From Burden Sharing to Responsibility Sharing

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Kathleen Mcinnis
Senior Fellow, International Security Program and Director, Smart Women, Smart Power Initiative
Daniel Fata
Senior Advisor (Non-resident), International Security Program

The Issue

In recent years, initiatives to improve NATO burden sharing—that is, the extent to which allies are sufficiently contributing to the common defense—have resulted in marginal defense spending increases. Yet publics and parliaments remain concerned that most allies are not spending 2 percent of their gross domestic products on defense. The political focus on the 2 percent metric also obscures the many contributions allies are making to transatlantic security that fall outside defense budgets. This brief recommends that allies should therefore spend 4 percent of their GDP on defense and security annually: States should spend a minimum of 2 percent of GDP on defense, though NATO should continue to explore and allow more flexibility in the way those monies are spent nationally, particularly for states that do not have sufficient absorptive capacity to spend 2 percent on their defense capabilities and programs. The balance—between 2 and 4 percent—should be allocated toward activities that are strategically vital to the alliance but are not accounted for in NATO’s methodologies for defense spending, such as peacetime preparedness and resilience.


Soon approaching its 75th anniversary in 2024, the North Atlantic Treaty Organization (NATO) remains one of the most powerful and critically important alliances in modern history. To name but a few benefits, it is the forum of choice for members’ consultation on a wide range of security matters, it creates mechanisms for building common interoperability standards across members, it allows for multilateral military training, it establishes a common bulwark against which Russian aggression is deterred, and it creates a framework through which terror threats emanating from the Middle East and North Africa region are managed. All these benefits not only allow NATO to be strategically effective but also allow smaller groups of allies to pursue coalition operations independently of NATO. The European Union and the United States can form coalitions for military operations relatively easily, primarily due to the benefits that accrue to allies from NATO membership.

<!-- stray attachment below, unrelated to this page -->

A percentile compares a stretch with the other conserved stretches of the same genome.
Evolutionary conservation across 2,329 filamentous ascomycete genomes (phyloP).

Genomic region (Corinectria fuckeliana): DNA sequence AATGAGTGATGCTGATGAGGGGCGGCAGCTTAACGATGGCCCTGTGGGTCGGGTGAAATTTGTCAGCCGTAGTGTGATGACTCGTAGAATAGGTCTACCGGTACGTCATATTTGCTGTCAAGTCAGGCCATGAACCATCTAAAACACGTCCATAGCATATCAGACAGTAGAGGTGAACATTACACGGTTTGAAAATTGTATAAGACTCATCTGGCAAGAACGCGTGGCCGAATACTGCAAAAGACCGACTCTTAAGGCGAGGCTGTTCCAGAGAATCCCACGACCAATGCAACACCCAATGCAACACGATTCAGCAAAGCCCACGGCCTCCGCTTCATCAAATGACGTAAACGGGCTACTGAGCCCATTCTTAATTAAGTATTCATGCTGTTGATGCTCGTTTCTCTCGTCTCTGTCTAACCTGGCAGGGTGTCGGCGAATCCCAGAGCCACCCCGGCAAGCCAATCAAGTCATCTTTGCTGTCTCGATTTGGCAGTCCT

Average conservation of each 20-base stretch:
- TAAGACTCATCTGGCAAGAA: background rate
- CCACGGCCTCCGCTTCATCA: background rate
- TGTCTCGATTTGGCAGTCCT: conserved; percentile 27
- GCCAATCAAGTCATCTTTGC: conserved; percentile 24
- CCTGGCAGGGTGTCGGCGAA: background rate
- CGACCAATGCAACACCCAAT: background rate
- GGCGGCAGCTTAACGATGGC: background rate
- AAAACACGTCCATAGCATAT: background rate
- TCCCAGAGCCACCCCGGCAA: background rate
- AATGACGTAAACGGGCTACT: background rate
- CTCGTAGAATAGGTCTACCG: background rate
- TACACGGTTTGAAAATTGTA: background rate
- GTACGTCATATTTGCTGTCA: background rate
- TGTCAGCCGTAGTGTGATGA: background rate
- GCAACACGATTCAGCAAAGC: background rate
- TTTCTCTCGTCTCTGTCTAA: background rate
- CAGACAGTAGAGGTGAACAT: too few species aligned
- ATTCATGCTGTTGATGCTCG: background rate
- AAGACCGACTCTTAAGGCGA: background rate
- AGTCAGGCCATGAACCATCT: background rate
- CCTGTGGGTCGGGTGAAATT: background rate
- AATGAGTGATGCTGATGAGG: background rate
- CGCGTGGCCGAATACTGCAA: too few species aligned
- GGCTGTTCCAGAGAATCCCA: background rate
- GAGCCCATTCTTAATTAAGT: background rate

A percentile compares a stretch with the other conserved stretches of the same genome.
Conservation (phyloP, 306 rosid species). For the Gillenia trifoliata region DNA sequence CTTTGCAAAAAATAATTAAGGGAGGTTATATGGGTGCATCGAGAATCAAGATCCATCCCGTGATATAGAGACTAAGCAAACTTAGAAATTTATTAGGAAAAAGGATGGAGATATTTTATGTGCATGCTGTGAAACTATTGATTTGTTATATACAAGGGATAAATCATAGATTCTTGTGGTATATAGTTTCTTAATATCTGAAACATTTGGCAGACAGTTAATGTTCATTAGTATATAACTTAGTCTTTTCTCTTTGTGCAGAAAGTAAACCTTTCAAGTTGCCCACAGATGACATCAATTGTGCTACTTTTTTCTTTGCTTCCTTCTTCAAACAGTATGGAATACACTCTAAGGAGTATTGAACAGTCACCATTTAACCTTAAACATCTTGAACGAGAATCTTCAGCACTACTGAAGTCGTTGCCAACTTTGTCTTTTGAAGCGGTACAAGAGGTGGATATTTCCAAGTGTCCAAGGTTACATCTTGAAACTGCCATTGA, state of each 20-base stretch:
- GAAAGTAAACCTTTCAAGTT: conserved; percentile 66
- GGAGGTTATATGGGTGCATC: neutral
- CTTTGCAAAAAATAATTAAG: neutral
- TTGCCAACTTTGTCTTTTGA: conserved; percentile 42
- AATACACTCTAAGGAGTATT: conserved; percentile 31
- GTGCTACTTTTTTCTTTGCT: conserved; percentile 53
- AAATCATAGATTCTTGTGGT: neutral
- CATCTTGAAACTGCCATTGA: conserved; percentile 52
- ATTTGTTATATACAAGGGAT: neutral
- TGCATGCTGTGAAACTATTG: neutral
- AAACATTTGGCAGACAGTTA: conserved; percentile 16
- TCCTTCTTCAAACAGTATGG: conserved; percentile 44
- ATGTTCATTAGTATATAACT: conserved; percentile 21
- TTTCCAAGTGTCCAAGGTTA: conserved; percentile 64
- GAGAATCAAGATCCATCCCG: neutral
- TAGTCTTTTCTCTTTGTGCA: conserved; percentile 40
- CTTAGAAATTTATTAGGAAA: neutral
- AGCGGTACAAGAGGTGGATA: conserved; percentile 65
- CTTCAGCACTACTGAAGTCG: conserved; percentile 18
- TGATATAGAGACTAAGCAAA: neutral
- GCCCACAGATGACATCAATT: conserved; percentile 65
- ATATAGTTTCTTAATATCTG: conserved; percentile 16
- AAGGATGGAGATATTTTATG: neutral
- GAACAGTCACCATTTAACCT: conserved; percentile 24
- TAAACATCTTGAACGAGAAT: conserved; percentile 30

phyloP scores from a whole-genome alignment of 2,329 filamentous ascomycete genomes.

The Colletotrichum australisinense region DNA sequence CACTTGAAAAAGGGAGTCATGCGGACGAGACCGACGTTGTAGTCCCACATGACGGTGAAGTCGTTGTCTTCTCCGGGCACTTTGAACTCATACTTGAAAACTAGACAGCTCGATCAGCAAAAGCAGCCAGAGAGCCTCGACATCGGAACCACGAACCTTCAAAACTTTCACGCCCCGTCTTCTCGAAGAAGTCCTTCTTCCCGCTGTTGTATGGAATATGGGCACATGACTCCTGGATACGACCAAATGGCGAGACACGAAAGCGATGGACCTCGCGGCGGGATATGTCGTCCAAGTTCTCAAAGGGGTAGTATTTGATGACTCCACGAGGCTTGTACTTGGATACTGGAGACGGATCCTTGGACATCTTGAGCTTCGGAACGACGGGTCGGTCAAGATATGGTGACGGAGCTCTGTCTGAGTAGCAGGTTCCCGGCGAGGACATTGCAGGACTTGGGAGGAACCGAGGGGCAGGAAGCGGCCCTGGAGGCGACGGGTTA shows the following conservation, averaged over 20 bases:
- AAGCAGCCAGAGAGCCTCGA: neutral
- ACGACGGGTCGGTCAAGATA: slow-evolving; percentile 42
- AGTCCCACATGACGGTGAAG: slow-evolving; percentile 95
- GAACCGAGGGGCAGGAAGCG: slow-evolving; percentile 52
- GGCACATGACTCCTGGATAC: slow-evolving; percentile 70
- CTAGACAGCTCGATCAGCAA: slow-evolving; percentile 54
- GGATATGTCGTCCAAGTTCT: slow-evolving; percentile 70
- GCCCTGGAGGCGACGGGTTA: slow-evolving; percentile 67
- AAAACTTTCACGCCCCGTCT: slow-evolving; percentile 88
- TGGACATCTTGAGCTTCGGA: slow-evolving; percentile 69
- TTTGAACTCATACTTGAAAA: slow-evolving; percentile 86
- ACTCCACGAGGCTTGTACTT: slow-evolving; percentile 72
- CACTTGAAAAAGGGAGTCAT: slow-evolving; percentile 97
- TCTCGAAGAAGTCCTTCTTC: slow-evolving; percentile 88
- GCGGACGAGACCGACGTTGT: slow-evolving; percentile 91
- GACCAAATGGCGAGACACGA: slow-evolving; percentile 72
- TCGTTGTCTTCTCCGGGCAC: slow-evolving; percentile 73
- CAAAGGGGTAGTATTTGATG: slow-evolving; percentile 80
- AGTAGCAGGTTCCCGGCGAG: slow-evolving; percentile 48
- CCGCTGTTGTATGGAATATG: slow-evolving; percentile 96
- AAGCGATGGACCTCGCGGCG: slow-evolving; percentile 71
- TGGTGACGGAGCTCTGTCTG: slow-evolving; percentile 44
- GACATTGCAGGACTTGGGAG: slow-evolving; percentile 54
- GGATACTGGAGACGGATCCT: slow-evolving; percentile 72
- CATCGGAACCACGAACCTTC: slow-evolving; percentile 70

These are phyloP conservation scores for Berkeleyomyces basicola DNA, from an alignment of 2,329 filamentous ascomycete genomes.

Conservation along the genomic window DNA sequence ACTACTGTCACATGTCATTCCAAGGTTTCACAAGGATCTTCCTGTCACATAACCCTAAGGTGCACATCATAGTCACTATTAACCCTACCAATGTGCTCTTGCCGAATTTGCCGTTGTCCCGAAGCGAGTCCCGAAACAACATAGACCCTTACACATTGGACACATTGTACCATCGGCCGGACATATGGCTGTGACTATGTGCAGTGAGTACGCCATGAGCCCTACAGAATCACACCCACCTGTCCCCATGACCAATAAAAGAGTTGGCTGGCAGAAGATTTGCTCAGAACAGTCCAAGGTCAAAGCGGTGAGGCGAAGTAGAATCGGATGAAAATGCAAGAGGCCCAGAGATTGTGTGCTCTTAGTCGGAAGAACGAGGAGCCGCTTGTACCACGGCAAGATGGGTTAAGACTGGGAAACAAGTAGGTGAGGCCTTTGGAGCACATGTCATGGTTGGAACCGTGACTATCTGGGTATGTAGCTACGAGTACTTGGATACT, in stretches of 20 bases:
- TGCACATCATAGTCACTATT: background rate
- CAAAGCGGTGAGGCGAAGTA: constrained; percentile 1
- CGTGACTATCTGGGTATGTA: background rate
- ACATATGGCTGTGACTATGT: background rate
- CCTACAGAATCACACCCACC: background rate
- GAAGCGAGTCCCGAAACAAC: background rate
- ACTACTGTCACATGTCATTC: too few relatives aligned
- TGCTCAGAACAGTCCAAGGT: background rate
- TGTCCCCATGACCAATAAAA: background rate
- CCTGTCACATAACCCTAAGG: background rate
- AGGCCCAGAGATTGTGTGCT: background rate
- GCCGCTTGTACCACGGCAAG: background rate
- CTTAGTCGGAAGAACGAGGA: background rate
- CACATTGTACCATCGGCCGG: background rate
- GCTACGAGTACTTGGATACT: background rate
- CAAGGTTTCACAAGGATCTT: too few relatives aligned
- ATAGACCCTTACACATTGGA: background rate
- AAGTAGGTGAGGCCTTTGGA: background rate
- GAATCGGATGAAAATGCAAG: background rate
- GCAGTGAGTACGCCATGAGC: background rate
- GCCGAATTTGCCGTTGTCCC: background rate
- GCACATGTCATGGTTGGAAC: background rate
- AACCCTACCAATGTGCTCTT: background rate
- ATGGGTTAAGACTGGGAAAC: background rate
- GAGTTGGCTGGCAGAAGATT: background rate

Yet despite these strategically critical benefits, the transatlantic relationship finds itself rehashing an at-times emotional debate on burden sharing, or the extent to which allies contribute to the defense of Europe and whether those contributions are sufficient. For the past decade, at nearly every NATO-related discussion or meeting between U.S. leaders and their NATO-allied counterparts, the question of whether allies are spending enough on their defense capabilities is raised—and with less-than-satisfactory resolution.

Over successive administrations, U.S. officials have made—and continue to make—the argument that though their European counterparts increased defense spending after a 2014 pledge to spend 2 percent of gross domestic product (GDP) on defense by 2024, most are still not meeting the actual target. European counterparts respond in one of two ways: either by politely acknowledging this fact but noting their governments have other priorities, many of which contribute to transatlantic security but are not strictly defense spending, or by thanking the United States for making this request as it helps them make the case to sometimes skeptical parliaments for increased defense spending. Unfortunately, particularly over the past decade, what was once a fairly routine back-and-forth about defense spending has at times become a source of political toxicity in the transatlantic relationship.

For the past decade, at nearly every NATO-related discussion or meeting between U.S. leaders and their NATO-allied counterparts, the question of whether allies are spending enough on their defense capabilities is raised—and with less-than-satisfactory resolution.

Today the range of security risks that the NATO alliance must collectively confront is vast—from Russia and China to climate change and cybersecurity, to name but a few. NATO is too important to allies on both sides of the Atlantic to be generating political acrimony and friction over defense cost sharing. It is time for NATO to develop better processes for articulating the different ways allies are sharing their strategic responsibilities.